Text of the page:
July Reads

Less time on Facebook and more time with my face in a book is paying off. I had a much more productive month reading in July.

The Secret Life of Bees by Sue Monk Kidd

The Secret Life of Bees by [Kidd, Sue Monk]

Fourteen year old Lily lives on a Peach Farm in South Carolina with her father, who, she calls T.Ray, as Daddy never really ‘fit’ him. Lily was four when her mother died in a tragic accident, her memories are quite hazy but she has grown up believing that she killed her mother. Set in the 60’s, Lily’s only friend is Rosaleen, a black lady who also happens to be their servant.
The 60’s were a time of change and as Rosaleen goes to register to vote, Lily goes along with her. Trouble ensues and they both flee town together, leading Lily on a journey to discovering something of her mother’s past.
As Lily and Rosaleen find themselves staying with three sisters, who happen to be beekeepers this book turns into real coming of age tale, touching on important times in history. The women are strong and have a deep rooted kindness. I really loved this book and I am curious to see the film having read it. Highly recommend.

My Mothers Shadow by Nikola Scott

My Mother's Shadow: The unputdownable summer read about a mother's shocking secret that changed everything by [Scott, Nikola]

Addie’s mother has been dead a year. The day after her anniversary a woman arrives at their family home claiming not only to be Addie’s sister, but her twin sister! Addie thought she knew everything about her family, about her mother. Her world was about to be changed.
In 1958 Addie’s mother Liz is sent to Hartland to spend the Summer with the Shaw family who look after her like she is one of their own. She stays until her mother’s passing however she’s had her heart turned and life changing events occur as a result.
Addie and Phoebe, her newly acquired twin sister, have quite a journey ahead of them getting to the truth, they need to return to the place where Liz’s life changed forever, they need to go back to 1958 and uncover the truth.
Another excellent read that I really got into.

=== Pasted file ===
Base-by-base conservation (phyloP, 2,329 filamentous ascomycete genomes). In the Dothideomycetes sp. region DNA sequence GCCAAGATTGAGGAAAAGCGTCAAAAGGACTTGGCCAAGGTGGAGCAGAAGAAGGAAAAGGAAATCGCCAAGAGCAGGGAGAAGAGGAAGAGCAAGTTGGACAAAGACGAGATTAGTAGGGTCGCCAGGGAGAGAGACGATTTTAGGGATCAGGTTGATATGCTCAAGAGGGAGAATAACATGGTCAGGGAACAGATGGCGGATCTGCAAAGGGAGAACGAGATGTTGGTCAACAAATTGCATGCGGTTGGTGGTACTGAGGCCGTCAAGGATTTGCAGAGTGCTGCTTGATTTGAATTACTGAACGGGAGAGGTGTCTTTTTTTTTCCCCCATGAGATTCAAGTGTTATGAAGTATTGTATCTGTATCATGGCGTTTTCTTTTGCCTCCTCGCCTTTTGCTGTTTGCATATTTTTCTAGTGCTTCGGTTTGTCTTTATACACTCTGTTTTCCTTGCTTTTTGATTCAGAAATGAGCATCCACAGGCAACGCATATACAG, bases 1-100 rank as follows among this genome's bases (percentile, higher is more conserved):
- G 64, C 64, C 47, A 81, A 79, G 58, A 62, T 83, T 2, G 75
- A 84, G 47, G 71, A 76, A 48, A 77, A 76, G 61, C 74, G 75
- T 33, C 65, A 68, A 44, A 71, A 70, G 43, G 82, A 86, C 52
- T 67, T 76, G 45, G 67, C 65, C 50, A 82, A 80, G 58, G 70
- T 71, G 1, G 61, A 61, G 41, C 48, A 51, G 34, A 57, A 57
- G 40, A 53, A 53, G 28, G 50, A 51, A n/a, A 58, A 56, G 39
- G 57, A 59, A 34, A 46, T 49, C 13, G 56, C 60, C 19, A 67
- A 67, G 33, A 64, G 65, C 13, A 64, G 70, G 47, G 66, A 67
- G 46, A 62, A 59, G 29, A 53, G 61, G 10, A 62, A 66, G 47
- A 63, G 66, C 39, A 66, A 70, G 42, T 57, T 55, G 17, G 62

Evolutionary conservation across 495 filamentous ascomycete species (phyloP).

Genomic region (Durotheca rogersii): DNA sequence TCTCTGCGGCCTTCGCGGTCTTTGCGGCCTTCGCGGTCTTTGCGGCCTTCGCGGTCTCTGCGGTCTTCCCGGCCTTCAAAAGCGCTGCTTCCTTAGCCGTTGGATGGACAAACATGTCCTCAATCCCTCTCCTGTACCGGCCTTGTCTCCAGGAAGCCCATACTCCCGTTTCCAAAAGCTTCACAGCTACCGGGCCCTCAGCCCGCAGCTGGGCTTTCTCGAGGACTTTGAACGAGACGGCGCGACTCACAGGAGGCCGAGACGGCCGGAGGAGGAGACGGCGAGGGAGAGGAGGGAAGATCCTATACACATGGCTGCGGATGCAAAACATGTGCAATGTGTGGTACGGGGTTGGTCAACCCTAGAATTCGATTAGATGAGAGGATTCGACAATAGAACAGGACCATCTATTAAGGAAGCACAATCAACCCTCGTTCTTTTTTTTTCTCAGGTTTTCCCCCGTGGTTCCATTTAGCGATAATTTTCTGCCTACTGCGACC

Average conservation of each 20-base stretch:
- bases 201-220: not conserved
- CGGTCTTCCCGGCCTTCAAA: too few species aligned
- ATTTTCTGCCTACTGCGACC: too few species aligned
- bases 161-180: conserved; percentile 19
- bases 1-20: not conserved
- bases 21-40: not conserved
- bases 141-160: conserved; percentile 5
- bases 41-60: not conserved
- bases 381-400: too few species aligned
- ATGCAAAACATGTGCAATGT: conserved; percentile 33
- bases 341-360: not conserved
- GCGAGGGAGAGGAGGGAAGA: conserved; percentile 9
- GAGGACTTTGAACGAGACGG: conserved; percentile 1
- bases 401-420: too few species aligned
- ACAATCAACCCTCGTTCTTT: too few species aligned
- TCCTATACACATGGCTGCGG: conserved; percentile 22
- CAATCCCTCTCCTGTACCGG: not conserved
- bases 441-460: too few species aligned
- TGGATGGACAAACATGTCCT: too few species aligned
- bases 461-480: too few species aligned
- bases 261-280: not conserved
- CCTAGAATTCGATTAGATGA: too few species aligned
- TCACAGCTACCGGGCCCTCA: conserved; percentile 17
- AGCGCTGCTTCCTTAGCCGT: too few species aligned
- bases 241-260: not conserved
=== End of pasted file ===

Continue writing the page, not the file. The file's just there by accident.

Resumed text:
The Ludlow Ladies Society by Ann O’Loughlin

The Ludlow Ladies Society by [O'Loughlin, Ann]

I was so excited for this book having loved Ann’s previous books, The Ballroom Café and The Judges Wife.

Connie Carter, left reeling by the death of her 5 year old daughter Molly, leaves New York and all she knows to come to Ireland. She moves into Ludlow Hall, a mansion that has been boarded up for four years. Her late husband bought it before he died though she has no idea why. Connie initially stays with Hetty, a member of the Ludlow Ladies Society and a woman harbouring dark secrets of her own.
Eve Brannigan is struggling to come to terms with her own past too. Ludlow Hall was her home until the banks repossessed it. Her husband took his own life, leaving Eve to pick up the pieces. Eve and Connie soon form a bond, both having an understanding of the others loss.
As the Ludlow Ladies Society take up residence in Ludlow Hall, stitching memory quilts, can they lay memories to rest, look forward and bring Ludlow Hall back to life?
I was not disappointed with The Ludlow Ladies, Ann’s depiction of strength among women is inspiring, I loved it.

The Simple Life by Rhonda Hetzel

The Simple Life by [Hetzel, Rhonda]

This is a short book (41 pages) that is an easy read with a cuppa if you manage to find a spare hour in your day without a small person swinging out of you!
Having made the decision to live frugally, embrace sustainability and opt out of the capitalist consumerist mindset, Rhonda Hetzel set about working out how to achieve her goal, learning traditional skills, reducing her spending and environmental impact and focusing on the simple things that make life worth living: family, friends, and a home-cooked meal.”
Sounds idyllic doesn’t it? The reality is of course, no matter how much the simple life appeals to a lot of us, we are not in a position to jack in jobs with mortgages and the other financial pressures we have hanging over is. This book is a good guide though with ideas that can be implemented, the honesty of how much work it entails and it is very inspiring. It is one I may well read again for those reasons.

Brothers & Sisters by Adele O’Neill

Brothers & Sisters by [O'Neill, Adele]

It is rare I cry reading a book but this one, my word, it tugs at your heart strings.

A body has been discovered on the Fitzpatrick Estate in Kilkenny, the former family home of brother and sister Tim & Rose. It is suspected the body may be that of their uncle Patrick who disappeared in 1970.
Tim & Rose both now live in Dublin and are reluctant to return to Kilkenny. As Detective Kelly progresses with enquiries, many family secrets are unearthed.
Family drama, crime, history, love, loss; this book has it all. It is a superb read and is so well written. While Tim & Rose are like the tree trunk, the other characters are the branches with their own tales to tell too. It all comes together perfectly and the result is one hell of a good read. I couldn’t put it down.

Disclaimer: Unless otherwise stated, all of the books I mention in these monthly posts are bought and paid for by myself.


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